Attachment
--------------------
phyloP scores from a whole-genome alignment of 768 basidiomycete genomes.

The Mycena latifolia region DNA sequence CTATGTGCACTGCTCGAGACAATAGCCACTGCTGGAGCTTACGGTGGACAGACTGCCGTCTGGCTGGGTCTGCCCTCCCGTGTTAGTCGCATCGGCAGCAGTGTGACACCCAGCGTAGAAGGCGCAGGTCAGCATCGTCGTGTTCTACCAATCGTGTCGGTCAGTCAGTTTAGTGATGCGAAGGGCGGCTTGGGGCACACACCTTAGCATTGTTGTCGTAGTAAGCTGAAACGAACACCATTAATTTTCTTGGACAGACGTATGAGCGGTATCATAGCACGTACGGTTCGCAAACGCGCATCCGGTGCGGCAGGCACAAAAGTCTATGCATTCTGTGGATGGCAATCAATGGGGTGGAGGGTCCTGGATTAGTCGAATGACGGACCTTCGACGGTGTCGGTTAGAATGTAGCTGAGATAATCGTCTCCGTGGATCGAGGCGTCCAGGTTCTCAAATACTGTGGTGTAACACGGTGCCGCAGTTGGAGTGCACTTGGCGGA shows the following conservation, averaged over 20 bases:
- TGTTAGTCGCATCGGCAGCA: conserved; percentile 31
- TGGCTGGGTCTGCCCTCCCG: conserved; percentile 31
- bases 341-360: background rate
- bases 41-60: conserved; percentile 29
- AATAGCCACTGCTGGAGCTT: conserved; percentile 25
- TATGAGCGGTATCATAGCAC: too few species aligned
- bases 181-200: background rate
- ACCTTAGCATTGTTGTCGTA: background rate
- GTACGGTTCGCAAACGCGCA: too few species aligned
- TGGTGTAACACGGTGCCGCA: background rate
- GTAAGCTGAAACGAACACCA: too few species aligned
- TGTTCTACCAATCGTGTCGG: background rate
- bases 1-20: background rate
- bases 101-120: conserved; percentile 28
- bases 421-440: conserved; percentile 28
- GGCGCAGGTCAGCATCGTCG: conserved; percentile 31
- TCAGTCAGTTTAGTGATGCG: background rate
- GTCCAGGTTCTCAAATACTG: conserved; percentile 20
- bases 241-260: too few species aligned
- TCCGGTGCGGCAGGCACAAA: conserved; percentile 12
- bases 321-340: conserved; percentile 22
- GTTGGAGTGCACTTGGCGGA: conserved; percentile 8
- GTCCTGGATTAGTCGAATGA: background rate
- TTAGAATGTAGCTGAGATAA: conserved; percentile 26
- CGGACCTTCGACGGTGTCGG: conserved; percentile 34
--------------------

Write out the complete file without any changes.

phyloP scores from a whole-genome alignment of 768 basidiomycete genomes.

The Mycena latifolia region DNA sequence CTATGTGCACTGCTCGAGACAATAGCCACTGCTGGAGCTTACGGTGGACAGACTGCCGTCTGGCTGGGTCTGCCCTCCCGTGTTAGTCGCATCGGCAGCAGTGTGACACCCAGCGTAGAAGGCGCAGGTCAGCATCGTCGTGTTCTACCAATCGTGTCGGTCAGTCAGTTTAGTGATGCGAAGGGCGGCTTGGGGCACACACCTTAGCATTGTTGTCGTAGTAAGCTGAAACGAACACCATTAATTTTCTTGGACAGACGTATGAGCGGTATCATAGCACGTACGGTTCGCAAACGCGCATCCGGTGCGGCAGGCACAAAAGTCTATGCATTCTGTGGATGGCAATCAATGGGGTGGAGGGTCCTGGATTAGTCGAATGACGGACCTTCGACGGTGTCGGTTAGAATGTAGCTGAGATAATCGTCTCCGTGGATCGAGGCGTCCAGGTTCTCAAATACTGTGGTGTAACACGGTGCCGCAGTTGGAGTGCACTTGGCGGA shows the following conservation, averaged over 20 bases:
- TGTTAGTCGCATCGGCAGCA: conserved; percentile 31
- TGGCTGGGTCTGCCCTCCCG: conserved; percentile 31
- bases 341-360: background rate
- bases 41-60: conserved; percentile 29
- AATAGCCACTGCTGGAGCTT: conserved; percentile 25
- TATGAGCGGTATCATAGCAC: too few species aligned
- bases 181-200: background rate
- ACCTTAGCATTGTTGTCGTA: background rate
- GTACGGTTCGCAAACGCGCA: too few species aligned
- TGGTGTAACACGGTGCCGCA: background rate
- GTAAGCTGAAACGAACACCA: too few species aligned
- TGTTCTACCAATCGTGTCGG: background rate
- bases 1-20: background rate
- bases 101-120: conserved; percentile 28
- bases 421-440: conserved; percentile 28
- GGCGCAGGTCAGCATCGTCG: conserved; percentile 31
- TCAGTCAGTTTAGTGATGCG: background rate
- GTCCAGGTTCTCAAATACTG: conserved; percentile 20
- bases 241-260: too few species aligned
- TCCGGTGCGGCAGGCACAAA: conserved; percentile 12
- bases 321-340: conserved; percentile 22
- GTTGGAGTGCACTTGGCGGA: conserved; percentile 8
- GTCCTGGATTAGTCGAATGA: background rate
- TTAGAATGTAGCTGAGATAA: conserved; percentile 26
- CGGACCTTCGACGGTGTCGG: conserved; percentile 34